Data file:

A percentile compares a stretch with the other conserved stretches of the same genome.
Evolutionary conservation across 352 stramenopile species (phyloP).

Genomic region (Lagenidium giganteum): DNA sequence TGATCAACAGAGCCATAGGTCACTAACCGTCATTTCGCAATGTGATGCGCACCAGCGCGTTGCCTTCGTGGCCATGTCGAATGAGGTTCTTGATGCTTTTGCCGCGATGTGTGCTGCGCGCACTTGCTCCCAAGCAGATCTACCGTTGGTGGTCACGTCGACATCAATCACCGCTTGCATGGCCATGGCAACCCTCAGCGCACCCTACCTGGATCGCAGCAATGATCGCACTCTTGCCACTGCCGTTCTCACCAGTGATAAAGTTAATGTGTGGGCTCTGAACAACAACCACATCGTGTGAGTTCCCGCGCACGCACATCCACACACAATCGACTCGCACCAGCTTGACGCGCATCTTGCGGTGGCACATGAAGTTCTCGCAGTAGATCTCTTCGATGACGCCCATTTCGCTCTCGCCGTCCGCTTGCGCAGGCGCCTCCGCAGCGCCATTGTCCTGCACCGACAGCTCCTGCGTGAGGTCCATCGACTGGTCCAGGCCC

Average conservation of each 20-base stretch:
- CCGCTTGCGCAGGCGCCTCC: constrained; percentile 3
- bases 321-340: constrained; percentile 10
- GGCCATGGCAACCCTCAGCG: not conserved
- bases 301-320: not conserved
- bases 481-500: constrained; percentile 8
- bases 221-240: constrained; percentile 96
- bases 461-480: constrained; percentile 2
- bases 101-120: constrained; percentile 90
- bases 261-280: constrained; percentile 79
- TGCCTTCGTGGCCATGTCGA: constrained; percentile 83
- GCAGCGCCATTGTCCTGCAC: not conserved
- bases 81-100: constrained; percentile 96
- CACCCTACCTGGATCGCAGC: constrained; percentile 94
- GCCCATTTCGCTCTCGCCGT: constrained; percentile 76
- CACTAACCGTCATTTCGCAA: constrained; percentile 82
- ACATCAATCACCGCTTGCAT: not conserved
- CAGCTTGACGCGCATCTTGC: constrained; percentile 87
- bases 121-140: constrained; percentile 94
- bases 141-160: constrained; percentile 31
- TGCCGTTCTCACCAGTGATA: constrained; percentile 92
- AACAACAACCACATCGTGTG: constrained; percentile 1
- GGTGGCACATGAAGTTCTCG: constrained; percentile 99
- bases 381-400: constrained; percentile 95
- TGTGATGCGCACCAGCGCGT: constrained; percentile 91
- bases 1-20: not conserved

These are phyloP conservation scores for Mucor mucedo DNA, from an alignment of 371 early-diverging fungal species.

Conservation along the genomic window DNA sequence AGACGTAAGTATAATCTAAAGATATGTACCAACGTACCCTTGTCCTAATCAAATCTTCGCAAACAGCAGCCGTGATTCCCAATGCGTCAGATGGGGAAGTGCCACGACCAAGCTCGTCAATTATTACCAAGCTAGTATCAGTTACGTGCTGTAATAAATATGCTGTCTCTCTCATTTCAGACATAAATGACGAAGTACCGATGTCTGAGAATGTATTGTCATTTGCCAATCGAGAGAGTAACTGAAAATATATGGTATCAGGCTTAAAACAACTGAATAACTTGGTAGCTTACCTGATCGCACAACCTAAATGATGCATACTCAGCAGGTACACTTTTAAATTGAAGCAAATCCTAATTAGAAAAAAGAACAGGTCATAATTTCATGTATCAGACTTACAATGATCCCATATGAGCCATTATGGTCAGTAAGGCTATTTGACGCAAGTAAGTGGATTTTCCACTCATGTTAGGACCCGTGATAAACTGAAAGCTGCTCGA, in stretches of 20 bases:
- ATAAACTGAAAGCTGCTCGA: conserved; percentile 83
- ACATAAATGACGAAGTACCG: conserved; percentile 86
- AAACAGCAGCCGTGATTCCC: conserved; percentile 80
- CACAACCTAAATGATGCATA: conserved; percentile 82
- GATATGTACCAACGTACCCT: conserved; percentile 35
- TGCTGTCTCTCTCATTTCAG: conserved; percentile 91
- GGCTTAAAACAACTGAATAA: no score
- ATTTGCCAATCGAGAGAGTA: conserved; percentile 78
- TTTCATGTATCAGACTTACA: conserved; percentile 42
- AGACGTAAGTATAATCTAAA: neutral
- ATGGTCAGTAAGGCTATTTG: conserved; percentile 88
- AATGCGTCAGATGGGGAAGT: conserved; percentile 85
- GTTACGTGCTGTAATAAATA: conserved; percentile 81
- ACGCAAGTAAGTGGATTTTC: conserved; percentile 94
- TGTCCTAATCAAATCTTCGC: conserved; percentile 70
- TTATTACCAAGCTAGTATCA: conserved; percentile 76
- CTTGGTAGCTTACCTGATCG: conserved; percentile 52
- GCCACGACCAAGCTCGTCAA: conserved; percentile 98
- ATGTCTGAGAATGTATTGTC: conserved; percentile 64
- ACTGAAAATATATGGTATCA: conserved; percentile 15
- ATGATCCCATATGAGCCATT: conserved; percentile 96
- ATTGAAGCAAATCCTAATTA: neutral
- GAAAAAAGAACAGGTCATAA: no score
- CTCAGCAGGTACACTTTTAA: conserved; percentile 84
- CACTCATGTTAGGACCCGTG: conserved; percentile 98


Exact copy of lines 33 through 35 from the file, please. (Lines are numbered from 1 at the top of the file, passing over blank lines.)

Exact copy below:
- ACATAAATGACGAAGTACCG: conserved; percentile 86
- AAACAGCAGCCGTGATTCCC: conserved; percentile 80
- CACAACCTAAATGATGCATA: conserved; percentile 82